TALLINN - Public relations firm R & R Suhtekorraldus has sued the Estonian Green Party over the party's alleged failure to live up to a contractual agreement.
The company is demanding 225,157 kroons (14,390 euros) for unpaid services, overdue charges and fines after the party's unilateral withdrawal from the contract.
"I think in economic relationships it's ordinary that [when there are disagreements], one must go to court," said Marek Strandberg, founder of the Estonian Green Party.
Ivo Rull, manager of R & R Suhtekorraldus, explained that there were two phases in the relationship between the PR firm and the party. The first stretched from the creation of the party to the last parliamentary elections, which ended with six seats for the party.
The second contract began in January and ended June 10. The contract was supposed to end after local elections in 2009.
"In my opinion, the way in which the contract was ended 's [with] these pretexts and accusations 's was baseless and contrary with the contract, laws and good behavior," Rull said.
He added that all the party's complaints came after the contract was ended. A letter the party sent to the PR company alleged some violations on the part of the firm, but when Rull asked party officials to be more specific, they did not respond. Several weeks later the party issued further allegations and pretexts for withdrawal, Rull said.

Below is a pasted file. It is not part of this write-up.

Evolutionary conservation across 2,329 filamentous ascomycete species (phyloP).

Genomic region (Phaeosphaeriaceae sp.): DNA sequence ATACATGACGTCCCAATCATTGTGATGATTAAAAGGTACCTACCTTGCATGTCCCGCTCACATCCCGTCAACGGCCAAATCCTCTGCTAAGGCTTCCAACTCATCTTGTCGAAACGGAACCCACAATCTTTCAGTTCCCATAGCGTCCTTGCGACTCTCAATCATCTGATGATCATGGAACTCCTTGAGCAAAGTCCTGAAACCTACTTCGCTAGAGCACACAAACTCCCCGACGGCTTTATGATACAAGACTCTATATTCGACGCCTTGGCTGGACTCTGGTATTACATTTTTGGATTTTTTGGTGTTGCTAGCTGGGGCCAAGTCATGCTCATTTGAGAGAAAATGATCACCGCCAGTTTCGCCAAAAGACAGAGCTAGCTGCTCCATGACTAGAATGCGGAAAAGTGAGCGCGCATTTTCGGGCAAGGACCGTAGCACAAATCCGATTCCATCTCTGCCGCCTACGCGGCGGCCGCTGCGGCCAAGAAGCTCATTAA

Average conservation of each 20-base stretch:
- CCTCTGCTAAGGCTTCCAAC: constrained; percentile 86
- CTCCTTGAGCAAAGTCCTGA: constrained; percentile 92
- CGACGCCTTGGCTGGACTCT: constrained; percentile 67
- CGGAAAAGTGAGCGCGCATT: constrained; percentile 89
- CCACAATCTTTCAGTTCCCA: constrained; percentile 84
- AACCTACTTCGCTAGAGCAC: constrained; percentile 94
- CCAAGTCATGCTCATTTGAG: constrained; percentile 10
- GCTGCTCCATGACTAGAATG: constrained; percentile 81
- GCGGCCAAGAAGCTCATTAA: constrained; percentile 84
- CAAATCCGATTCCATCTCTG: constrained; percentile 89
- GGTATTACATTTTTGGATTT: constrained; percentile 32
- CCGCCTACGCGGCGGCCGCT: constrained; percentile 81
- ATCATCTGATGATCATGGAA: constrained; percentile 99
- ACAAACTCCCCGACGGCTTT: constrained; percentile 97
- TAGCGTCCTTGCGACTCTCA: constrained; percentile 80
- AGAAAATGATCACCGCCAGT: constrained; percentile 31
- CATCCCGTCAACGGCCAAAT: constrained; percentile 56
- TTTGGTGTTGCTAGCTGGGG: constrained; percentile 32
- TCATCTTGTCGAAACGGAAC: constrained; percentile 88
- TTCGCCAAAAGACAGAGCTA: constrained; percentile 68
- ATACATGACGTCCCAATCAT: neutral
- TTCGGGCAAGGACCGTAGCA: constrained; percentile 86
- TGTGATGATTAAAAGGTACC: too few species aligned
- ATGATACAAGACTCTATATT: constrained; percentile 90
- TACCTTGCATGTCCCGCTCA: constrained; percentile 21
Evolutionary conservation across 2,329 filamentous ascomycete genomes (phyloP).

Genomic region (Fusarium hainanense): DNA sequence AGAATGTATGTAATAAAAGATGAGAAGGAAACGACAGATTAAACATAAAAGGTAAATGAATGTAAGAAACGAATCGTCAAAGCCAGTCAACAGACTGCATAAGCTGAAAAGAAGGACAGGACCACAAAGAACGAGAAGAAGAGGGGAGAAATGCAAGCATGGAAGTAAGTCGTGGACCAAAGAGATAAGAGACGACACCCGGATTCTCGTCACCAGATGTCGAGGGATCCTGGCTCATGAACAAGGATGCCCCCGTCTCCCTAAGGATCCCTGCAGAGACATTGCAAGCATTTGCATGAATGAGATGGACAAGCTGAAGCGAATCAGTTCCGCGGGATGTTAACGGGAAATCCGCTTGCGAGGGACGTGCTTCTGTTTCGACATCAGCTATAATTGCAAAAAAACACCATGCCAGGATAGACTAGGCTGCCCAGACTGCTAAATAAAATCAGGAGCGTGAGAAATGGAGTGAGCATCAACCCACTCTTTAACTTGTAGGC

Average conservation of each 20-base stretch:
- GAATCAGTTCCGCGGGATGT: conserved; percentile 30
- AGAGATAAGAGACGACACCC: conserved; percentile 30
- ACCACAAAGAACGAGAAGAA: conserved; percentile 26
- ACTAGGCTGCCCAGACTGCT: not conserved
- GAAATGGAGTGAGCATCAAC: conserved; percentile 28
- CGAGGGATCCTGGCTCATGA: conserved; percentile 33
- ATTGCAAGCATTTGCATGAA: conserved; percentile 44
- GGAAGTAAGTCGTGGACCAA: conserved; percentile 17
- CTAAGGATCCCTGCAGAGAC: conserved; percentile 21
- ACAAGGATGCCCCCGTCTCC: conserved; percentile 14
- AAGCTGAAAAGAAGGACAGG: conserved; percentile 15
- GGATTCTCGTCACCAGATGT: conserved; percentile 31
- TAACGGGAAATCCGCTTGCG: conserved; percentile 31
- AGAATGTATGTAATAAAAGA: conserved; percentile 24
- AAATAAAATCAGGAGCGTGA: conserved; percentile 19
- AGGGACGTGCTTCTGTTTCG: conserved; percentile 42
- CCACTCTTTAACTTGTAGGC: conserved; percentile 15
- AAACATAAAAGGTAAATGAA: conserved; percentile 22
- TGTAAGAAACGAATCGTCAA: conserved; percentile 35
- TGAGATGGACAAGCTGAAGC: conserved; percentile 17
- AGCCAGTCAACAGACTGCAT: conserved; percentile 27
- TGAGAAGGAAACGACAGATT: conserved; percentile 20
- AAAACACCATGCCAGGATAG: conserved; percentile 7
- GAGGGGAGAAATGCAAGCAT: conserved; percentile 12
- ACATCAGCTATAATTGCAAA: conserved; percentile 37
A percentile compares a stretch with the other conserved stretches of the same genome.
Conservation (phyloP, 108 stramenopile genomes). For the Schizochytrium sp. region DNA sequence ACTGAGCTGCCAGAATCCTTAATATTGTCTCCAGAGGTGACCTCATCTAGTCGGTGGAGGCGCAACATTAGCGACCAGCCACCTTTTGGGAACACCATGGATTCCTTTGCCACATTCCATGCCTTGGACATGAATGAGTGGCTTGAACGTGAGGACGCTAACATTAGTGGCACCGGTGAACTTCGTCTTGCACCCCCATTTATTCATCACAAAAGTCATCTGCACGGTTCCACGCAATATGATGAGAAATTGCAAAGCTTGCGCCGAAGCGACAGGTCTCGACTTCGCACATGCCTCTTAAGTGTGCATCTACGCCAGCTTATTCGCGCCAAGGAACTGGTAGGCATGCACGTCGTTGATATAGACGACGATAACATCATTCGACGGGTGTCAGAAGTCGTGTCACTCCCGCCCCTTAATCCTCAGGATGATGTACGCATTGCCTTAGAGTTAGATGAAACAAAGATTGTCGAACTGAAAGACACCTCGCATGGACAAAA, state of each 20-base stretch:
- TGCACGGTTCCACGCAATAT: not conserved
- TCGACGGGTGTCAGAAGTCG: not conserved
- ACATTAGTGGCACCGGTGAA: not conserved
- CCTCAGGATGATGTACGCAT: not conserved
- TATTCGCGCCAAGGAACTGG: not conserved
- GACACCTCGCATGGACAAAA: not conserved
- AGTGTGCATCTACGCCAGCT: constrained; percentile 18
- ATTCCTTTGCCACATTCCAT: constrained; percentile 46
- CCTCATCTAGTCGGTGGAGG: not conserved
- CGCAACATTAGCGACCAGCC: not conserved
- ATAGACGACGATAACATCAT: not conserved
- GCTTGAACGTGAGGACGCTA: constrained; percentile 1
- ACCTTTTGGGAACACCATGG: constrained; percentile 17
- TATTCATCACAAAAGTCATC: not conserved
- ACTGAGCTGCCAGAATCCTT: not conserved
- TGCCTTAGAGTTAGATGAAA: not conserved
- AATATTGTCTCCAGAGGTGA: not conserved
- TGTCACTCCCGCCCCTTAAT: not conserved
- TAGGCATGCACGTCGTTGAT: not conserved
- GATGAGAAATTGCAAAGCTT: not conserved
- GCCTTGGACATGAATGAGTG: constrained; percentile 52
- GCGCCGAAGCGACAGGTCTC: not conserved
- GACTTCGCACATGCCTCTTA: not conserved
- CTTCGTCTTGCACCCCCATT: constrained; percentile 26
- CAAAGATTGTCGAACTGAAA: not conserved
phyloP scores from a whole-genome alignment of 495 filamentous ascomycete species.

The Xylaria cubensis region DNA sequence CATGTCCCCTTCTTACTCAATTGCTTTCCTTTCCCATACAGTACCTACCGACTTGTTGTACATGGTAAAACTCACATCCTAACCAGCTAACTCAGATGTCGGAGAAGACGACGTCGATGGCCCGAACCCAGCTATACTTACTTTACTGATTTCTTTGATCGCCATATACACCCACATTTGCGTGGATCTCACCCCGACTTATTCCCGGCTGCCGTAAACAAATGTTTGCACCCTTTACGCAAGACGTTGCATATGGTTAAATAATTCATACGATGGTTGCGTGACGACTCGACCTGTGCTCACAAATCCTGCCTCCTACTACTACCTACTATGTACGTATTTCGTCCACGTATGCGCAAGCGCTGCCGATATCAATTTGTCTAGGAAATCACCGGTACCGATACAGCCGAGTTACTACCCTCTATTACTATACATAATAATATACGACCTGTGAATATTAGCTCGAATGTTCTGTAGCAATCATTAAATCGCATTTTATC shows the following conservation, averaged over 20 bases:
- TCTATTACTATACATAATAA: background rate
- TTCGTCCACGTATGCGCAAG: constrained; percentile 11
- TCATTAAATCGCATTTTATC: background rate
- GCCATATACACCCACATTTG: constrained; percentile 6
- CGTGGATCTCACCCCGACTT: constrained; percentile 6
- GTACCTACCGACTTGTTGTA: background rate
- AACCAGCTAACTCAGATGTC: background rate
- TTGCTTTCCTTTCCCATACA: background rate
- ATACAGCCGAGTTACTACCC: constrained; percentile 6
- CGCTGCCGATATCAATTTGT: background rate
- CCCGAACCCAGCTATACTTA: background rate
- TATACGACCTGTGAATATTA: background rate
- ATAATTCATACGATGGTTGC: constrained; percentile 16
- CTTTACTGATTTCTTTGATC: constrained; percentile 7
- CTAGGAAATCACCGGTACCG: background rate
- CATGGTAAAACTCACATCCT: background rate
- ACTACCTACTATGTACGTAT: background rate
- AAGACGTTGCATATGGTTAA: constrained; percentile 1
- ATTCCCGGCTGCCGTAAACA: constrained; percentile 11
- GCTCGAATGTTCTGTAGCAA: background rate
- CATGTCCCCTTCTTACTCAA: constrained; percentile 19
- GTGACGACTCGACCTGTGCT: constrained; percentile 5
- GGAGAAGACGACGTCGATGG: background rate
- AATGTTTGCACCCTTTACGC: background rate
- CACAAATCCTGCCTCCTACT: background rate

"The whole process has been extremely weird," Rull said .
"All summer, there was from my side constant reminding that it is necessary to fulfill the contracts and duties coming from it. They brought forth all kinds of odd pretensions and accusations [on which] I cannot comment, because of the lawsuit," Rull added.
He said that his company has offered out-of-court solutions, but the Green Party has not shown any interest.
"I have promised not to discuss that topic in the press at all. If our former partner found that they want to argue in court, then we will do it there. It's not a political question that should be autopsied in public," said Strandberg.
It's the PR firm's first time suing a client since Rull started the company 11 years ago. "And I do it with a really heavy heart, because I think green views and green thinking should be strongly represented in Estonia," Rull said .
He said if they win in court, they will donate a sizable portion of the award to the green activism group Teeme Ara.
"According to my experience, a PR officer is never simply writing anything, or simply speaking in public 's he has a purpose. Always. And that's why I don't have anything else to say except we will discuss these topics in court," Strandberg said.